He’ll take uncertainty and replace it with belief
He’ll take hopelessness and the replace it with Hopefulness
He’ll take sin and replace it with holiness
He’ll take tears and replace it joy
He’ll take sickness and replace it with a healed body.

This is the truth. Jesus is the King of Kings. Jesus is the first and the last. Jesus is the ALPHA and the OMEGA. He is the name above all names. He is the Lord of the harvest. He is our peace. He is our deliverance. He is our salvation. He is our Hope. He is our joy.
In him is forgiveness. In him is purpose. In him is joy. In him is righteousness. In him is LOVE. In him is the well spring of living water.



Through prayer and repentance, walk out of the wilderness and the drought with your head held high.

And may you say, God we did it! We made it! We conquered this season!

When you get knocked down, you get up again.

Say to your situation:

I declare a harvest. I declare a new season. I declare a new thing. I declare, God, all the best you have for me. I declare those dam walls to break!  

Thursday, August 20, 2015

The Greatest Dilemma in The Salvation Army


The Salvation Army has great challenges ahead. In a recent post I mentioned that we were on the cusp; of a new era of Spirit-filled, dynamic Salvationism that will change the world like never before. I believe that. Though with every significant shift in organisational life there is always a difficult transition period.

I want to suggest what I believe is one, if not the greatest dilemma in The Salvation Army today. 

Now, I've written about challenges facing The Salvation Army before. Some of these include:

  • Financing the work of The Salvation Army from a global perspective. Much of the first-world funds the third-world. How do we ensure longevity of Salvation Army ministry in places where finances are hard to come by?
  • The ability of The Salvation Army to adapt its methods in an ever-changing society to fulfil its God-given mission, while retaining the unique personality of The Salvation Army and the fundamentals of its belief system.
  • Pressure to conform The Salvation Army's theology to more inclusive, relaxed theologies, that potentially 'water-down' or compromise its core beliefs.

In an article entitled 9 Reasons Why I'm a Salvationist, I highlight one fascinating aspect of Salvation Army life. Let me recap for you, if you haven't read it (or if you fell asleep before you got to number 3).

This is what I said:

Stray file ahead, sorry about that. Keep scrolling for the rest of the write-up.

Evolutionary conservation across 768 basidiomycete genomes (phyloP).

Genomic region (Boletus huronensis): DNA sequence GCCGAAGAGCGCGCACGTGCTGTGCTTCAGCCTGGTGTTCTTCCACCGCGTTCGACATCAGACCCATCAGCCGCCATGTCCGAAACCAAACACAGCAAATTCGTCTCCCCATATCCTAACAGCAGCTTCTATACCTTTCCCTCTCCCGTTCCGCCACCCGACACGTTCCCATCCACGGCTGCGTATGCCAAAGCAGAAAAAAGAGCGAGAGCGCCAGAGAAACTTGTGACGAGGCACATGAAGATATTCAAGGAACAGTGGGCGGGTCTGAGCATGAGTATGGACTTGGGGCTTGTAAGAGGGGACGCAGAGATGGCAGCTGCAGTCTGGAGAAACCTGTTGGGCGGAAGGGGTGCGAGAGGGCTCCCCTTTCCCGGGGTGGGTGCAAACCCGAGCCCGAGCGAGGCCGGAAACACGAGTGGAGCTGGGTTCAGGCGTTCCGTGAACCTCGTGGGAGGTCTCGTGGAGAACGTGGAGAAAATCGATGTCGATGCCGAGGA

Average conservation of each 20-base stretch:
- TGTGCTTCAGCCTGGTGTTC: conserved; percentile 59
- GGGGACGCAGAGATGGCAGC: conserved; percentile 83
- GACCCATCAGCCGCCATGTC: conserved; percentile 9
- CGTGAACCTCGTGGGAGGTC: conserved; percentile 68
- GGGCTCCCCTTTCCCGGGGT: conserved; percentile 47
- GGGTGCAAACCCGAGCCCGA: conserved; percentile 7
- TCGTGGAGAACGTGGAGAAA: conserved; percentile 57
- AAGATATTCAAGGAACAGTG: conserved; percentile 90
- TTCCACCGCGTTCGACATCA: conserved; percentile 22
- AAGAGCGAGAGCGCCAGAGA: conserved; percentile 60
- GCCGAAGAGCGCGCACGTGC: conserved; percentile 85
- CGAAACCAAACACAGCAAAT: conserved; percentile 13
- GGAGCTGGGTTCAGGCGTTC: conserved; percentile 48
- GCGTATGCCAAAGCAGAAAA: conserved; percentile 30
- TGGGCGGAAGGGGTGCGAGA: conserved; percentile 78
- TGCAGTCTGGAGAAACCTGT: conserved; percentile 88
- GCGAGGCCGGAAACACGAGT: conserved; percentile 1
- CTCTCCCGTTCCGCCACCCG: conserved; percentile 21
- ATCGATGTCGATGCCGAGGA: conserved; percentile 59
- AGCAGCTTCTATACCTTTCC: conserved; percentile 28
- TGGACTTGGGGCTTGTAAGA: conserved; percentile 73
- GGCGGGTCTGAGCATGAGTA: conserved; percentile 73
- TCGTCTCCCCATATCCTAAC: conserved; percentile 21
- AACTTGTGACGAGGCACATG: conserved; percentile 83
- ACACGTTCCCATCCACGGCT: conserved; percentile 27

Why I’m a Salvationist: Reason 3 – We integrate the work of evangelism and social justice. We don’t separate the two and place them in two different buildings with two different line managers and never the twain shall meet. No. As William Booth said, they are like Siamese twins. As I wrote in a recent blog post, ‘When the gospel is only about the salvation of souls we deprive Salvationism of the fullness of the work of Christ. When the service of God through The Salvation Army is only about cups of cold water to those in need we can let people go spiritually thirsty. Captain Andy Miller III in his new book Holistic Hospitality says, 'The way in which people understood [the] balance between what is social and what is spiritual was an issue in the beginning of the Army and is still an issue today.' He mentions that in some points of The Salvation Army's history we had 'dynamic holistic missiology'.’ 

Now, here's the premise of this short article: We haven't always got the balance right between evangelism and social work.

This is one of the greatest dilemmas facing The Salvation Army. What does it mean to have social work and evangelism integrated? What does it mean to be balanced in this way? 

When our social work separates itself from evangelical foundations, we end up with work that devoids itself of eternal matters. When our evangelical fervour fails to care for the whole person we can treat people like numbers and statistics.   

But we have convinced ourselves that it's alright to do social work without evangelism. We have found nice arguments to suggest that this is ok. Maybe it is. Though maybe we end up stifling effective Salvation Army ministry because we don't offer the whole gospel. 

Let me be provocative for a moment. I don't think at this point in our history, (generally speaking) that we are struggling with an over emphasis on evangelism at the expense of social work. I think part of the imbalance has been a lack of soul-winning, and the fact that even that language grates against some is testament to the fact that what I'm saying holds true. We have lost one of the arts of Salvationism, and that's leading people to Christ and more so, making disciples of those people. We have continued great social work, and we have done it well, and do it well, but in the process evangelism has taken such a back seat, that we're frightened to bring it back out to the front seat alongside our great social ministries. 

We must be partnering with God in the work of the whole mission of God. To allow fundamental aspects of who we are as a Salvation Army to fall by the wayside causes us to be less of who God calls us to be.